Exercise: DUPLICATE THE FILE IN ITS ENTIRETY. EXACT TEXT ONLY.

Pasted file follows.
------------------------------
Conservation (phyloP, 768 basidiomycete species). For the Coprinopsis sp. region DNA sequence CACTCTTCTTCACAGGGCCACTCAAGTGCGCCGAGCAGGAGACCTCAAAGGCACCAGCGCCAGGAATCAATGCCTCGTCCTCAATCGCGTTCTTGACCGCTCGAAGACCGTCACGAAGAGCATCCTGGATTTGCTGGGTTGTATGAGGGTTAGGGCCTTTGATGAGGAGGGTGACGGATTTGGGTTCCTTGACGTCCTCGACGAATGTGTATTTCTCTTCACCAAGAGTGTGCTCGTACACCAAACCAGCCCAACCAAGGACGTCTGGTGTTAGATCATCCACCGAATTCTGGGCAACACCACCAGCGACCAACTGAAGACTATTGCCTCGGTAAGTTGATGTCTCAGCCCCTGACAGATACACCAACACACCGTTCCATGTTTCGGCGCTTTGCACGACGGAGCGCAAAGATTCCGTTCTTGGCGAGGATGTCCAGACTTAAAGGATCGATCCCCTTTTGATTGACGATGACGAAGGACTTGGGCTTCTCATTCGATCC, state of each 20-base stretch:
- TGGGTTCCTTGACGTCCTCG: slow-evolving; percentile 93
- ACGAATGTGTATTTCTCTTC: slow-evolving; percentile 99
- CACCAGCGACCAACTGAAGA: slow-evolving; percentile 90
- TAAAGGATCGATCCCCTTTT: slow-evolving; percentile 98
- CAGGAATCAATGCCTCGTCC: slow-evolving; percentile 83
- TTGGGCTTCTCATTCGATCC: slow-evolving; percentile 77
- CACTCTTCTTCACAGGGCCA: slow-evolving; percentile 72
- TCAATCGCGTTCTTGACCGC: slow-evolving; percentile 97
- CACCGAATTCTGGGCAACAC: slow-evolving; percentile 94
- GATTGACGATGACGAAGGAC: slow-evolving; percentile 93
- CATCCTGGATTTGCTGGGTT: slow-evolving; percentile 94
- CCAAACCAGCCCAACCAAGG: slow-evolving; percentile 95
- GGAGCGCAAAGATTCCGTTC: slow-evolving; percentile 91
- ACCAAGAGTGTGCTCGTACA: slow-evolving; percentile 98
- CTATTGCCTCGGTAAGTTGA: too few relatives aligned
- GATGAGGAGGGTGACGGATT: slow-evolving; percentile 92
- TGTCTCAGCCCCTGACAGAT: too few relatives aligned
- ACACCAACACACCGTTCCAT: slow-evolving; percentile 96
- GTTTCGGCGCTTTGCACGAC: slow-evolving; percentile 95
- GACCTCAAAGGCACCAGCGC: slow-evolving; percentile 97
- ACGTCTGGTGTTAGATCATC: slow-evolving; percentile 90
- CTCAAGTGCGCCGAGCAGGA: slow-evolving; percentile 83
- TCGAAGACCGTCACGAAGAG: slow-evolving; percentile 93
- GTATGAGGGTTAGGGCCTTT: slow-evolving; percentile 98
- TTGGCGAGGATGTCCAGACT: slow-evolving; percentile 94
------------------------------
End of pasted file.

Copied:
Conservation (phyloP, 768 basidiomycete species). For the Coprinopsis sp. region DNA sequence CACTCTTCTTCACAGGGCCACTCAAGTGCGCCGAGCAGGAGACCTCAAAGGCACCAGCGCCAGGAATCAATGCCTCGTCCTCAATCGCGTTCTTGACCGCTCGAAGACCGTCACGAAGAGCATCCTGGATTTGCTGGGTTGTATGAGGGTTAGGGCCTTTGATGAGGAGGGTGACGGATTTGGGTTCCTTGACGTCCTCGACGAATGTGTATTTCTCTTCACCAAGAGTGTGCTCGTACACCAAACCAGCCCAACCAAGGACGTCTGGTGTTAGATCATCCACCGAATTCTGGGCAACACCACCAGCGACCAACTGAAGACTATTGCCTCGGTAAGTTGATGTCTCAGCCCCTGACAGATACACCAACACACCGTTCCATGTTTCGGCGCTTTGCACGACGGAGCGCAAAGATTCCGTTCTTGGCGAGGATGTCCAGACTTAAAGGATCGATCCCCTTTTGATTGACGATGACGAAGGACTTGGGCTTCTCATTCGATCC, state of each 20-base stretch:
- TGGGTTCCTTGACGTCCTCG: slow-evolving; percentile 93
- ACGAATGTGTATTTCTCTTC: slow-evolving; percentile 99
- CACCAGCGACCAACTGAAGA: slow-evolving; percentile 90
- TAAAGGATCGATCCCCTTTT: slow-evolving; percentile 98
- CAGGAATCAATGCCTCGTCC: slow-evolving; percentile 83
- TTGGGCTTCTCATTCGATCC: slow-evolving; percentile 77
- CACTCTTCTTCACAGGGCCA: slow-evolving; percentile 72
- TCAATCGCGTTCTTGACCGC: slow-evolving; percentile 97
- CACCGAATTCTGGGCAACAC: slow-evolving; percentile 94
- GATTGACGATGACGAAGGAC: slow-evolving; percentile 93
- CATCCTGGATTTGCTGGGTT: slow-evolving; percentile 94
- CCAAACCAGCCCAACCAAGG: slow-evolving; percentile 95
- GGAGCGCAAAGATTCCGTTC: slow-evolving; percentile 91
- ACCAAGAGTGTGCTCGTACA: slow-evolving; percentile 98
- CTATTGCCTCGGTAAGTTGA: too few relatives aligned
- GATGAGGAGGGTGACGGATT: slow-evolving; percentile 92
- TGTCTCAGCCCCTGACAGAT: too few relatives aligned
- ACACCAACACACCGTTCCAT: slow-evolving; percentile 96
- GTTTCGGCGCTTTGCACGAC: slow-evolving; percentile 95
- GACCTCAAAGGCACCAGCGC: slow-evolving; percentile 97
- ACGTCTGGTGTTAGATCATC: slow-evolving; percentile 90
- CTCAAGTGCGCCGAGCAGGA: slow-evolving; percentile 83
- TCGAAGACCGTCACGAAGAG: slow-evolving; percentile 93
- GTATGAGGGTTAGGGCCTTT: slow-evolving; percentile 98
- TTGGCGAGGATGTCCAGACT: slow-evolving; percentile 94